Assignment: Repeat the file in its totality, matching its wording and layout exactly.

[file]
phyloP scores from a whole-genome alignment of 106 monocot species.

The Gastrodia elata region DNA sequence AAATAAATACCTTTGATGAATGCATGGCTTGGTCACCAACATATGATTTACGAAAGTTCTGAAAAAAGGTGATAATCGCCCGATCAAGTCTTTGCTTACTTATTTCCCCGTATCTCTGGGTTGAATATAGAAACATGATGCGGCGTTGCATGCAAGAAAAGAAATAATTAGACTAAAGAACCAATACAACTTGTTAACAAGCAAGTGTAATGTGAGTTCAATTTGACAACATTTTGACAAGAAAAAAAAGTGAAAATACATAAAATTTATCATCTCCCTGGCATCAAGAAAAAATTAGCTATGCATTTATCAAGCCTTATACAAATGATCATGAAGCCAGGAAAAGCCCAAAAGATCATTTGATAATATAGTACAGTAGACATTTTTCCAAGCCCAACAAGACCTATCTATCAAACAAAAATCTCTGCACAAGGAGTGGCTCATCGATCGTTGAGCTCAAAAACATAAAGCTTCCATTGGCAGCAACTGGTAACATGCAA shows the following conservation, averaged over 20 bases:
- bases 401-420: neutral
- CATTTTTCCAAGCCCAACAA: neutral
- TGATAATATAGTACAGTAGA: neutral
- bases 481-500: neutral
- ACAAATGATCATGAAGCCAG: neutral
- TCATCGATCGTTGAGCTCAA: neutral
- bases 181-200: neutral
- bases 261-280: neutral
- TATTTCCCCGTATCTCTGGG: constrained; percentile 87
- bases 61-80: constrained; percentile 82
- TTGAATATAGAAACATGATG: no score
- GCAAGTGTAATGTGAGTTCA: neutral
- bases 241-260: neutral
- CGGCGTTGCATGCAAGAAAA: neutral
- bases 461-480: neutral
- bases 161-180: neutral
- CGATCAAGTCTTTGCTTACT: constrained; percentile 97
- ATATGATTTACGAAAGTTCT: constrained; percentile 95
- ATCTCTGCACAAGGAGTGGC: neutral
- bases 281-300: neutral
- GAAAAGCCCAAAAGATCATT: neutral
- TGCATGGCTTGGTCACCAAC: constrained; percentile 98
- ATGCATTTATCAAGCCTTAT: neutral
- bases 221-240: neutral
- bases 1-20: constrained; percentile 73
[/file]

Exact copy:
phyloP scores from a whole-genome alignment of 106 monocot species.

The Gastrodia elata region DNA sequence AAATAAATACCTTTGATGAATGCATGGCTTGGTCACCAACATATGATTTACGAAAGTTCTGAAAAAAGGTGATAATCGCCCGATCAAGTCTTTGCTTACTTATTTCCCCGTATCTCTGGGTTGAATATAGAAACATGATGCGGCGTTGCATGCAAGAAAAGAAATAATTAGACTAAAGAACCAATACAACTTGTTAACAAGCAAGTGTAATGTGAGTTCAATTTGACAACATTTTGACAAGAAAAAAAAGTGAAAATACATAAAATTTATCATCTCCCTGGCATCAAGAAAAAATTAGCTATGCATTTATCAAGCCTTATACAAATGATCATGAAGCCAGGAAAAGCCCAAAAGATCATTTGATAATATAGTACAGTAGACATTTTTCCAAGCCCAACAAGACCTATCTATCAAACAAAAATCTCTGCACAAGGAGTGGCTCATCGATCGTTGAGCTCAAAAACATAAAGCTTCCATTGGCAGCAACTGGTAACATGCAA shows the following conservation, averaged over 20 bases:
- bases 401-420: neutral
- CATTTTTCCAAGCCCAACAA: neutral
- TGATAATATAGTACAGTAGA: neutral
- bases 481-500: neutral
- ACAAATGATCATGAAGCCAG: neutral
- TCATCGATCGTTGAGCTCAA: neutral
- bases 181-200: neutral
- bases 261-280: neutral
- TATTTCCCCGTATCTCTGGG: constrained; percentile 87
- bases 61-80: constrained; percentile 82
- TTGAATATAGAAACATGATG: no score
- GCAAGTGTAATGTGAGTTCA: neutral
- bases 241-260: neutral
- CGGCGTTGCATGCAAGAAAA: neutral
- bases 461-480: neutral
- bases 161-180: neutral
- CGATCAAGTCTTTGCTTACT: constrained; percentile 97
- ATATGATTTACGAAAGTTCT: constrained; percentile 95
- ATCTCTGCACAAGGAGTGGC: neutral
- bases 281-300: neutral
- GAAAAGCCCAAAAGATCATT: neutral
- TGCATGGCTTGGTCACCAAC: constrained; percentile 98
- ATGCATTTATCAAGCCTTAT: neutral
- bases 221-240: neutral
- bases 1-20: constrained; percentile 73